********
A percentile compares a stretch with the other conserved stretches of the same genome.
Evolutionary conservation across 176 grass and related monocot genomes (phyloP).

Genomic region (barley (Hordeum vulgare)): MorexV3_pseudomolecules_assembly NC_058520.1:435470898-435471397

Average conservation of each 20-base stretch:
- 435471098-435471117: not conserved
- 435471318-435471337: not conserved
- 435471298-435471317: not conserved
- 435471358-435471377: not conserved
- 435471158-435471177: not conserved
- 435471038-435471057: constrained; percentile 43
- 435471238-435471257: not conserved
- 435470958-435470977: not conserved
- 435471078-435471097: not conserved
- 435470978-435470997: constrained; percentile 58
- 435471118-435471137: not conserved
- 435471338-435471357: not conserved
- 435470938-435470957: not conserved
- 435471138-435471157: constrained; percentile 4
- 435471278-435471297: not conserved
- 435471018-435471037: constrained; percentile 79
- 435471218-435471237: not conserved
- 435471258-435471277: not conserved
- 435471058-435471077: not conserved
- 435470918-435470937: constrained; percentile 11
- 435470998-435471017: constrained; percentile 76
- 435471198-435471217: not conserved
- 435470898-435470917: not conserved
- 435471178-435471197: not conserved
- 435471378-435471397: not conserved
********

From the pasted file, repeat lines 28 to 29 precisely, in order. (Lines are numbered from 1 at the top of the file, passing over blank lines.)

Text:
- 435471178-435471197: not conserved
- 435471378-435471397: not conserved